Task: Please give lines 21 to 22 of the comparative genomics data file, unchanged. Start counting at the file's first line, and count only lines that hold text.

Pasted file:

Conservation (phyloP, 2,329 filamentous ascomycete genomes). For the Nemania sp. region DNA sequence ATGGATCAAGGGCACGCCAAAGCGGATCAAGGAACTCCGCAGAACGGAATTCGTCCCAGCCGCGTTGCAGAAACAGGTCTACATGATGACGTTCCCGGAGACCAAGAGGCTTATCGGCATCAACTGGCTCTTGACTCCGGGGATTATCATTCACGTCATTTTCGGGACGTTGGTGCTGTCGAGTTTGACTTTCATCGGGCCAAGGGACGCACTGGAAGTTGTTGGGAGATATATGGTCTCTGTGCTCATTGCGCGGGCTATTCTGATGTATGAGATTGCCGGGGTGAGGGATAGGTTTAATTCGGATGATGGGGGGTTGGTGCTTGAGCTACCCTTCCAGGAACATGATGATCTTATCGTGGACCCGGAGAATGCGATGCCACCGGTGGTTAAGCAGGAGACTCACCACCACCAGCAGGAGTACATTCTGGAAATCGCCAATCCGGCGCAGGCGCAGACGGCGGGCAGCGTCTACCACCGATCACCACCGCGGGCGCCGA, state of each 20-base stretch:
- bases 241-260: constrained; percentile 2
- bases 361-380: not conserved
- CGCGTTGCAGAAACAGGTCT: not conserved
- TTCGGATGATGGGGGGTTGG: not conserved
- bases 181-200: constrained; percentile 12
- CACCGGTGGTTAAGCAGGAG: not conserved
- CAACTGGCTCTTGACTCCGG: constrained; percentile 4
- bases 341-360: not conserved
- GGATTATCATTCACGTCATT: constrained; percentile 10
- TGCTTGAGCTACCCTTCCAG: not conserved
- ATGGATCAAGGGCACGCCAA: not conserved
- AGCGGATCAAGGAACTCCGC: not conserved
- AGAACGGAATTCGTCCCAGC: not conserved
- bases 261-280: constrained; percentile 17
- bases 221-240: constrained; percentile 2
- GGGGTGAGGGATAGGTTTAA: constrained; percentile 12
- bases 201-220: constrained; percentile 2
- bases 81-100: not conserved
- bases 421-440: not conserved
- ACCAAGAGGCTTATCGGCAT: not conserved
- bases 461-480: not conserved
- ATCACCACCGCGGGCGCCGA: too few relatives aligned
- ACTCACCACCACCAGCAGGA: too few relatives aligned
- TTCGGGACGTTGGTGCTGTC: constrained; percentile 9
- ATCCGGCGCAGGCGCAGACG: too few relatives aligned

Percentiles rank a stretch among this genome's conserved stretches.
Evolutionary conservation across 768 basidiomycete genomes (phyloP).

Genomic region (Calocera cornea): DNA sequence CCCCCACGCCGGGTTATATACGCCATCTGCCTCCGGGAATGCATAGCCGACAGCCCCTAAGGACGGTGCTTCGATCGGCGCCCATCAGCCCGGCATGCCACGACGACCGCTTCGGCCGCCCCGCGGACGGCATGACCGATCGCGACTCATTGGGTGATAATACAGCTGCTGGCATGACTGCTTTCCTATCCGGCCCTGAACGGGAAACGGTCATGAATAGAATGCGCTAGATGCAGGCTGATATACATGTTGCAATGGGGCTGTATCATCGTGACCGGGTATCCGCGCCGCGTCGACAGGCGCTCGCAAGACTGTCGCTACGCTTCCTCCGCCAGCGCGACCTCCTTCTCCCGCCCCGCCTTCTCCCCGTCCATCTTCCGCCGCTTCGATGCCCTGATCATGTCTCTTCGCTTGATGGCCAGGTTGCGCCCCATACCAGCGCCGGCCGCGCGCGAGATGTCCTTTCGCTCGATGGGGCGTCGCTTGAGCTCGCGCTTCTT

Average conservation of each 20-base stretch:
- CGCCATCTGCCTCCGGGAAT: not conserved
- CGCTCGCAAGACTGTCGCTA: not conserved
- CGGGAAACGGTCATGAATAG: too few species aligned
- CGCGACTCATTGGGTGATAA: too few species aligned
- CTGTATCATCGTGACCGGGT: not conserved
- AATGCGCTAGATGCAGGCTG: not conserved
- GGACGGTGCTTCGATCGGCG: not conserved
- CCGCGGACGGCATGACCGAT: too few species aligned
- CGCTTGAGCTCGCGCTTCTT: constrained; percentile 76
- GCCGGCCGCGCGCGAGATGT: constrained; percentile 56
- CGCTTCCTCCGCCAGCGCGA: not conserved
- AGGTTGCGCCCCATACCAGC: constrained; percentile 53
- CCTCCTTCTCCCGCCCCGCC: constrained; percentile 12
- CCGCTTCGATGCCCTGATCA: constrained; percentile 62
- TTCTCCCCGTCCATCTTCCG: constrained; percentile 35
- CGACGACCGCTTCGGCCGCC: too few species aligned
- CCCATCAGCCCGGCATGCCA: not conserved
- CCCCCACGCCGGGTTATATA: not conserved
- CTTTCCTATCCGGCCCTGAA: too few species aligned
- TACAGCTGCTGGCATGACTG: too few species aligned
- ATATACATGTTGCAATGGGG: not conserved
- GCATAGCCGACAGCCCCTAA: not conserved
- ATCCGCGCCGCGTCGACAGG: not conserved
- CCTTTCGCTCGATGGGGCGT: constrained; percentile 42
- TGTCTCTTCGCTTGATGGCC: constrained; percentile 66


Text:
- ACCAAGAGGCTTATCGGCAT: not conserved
- bases 461-480: not conserved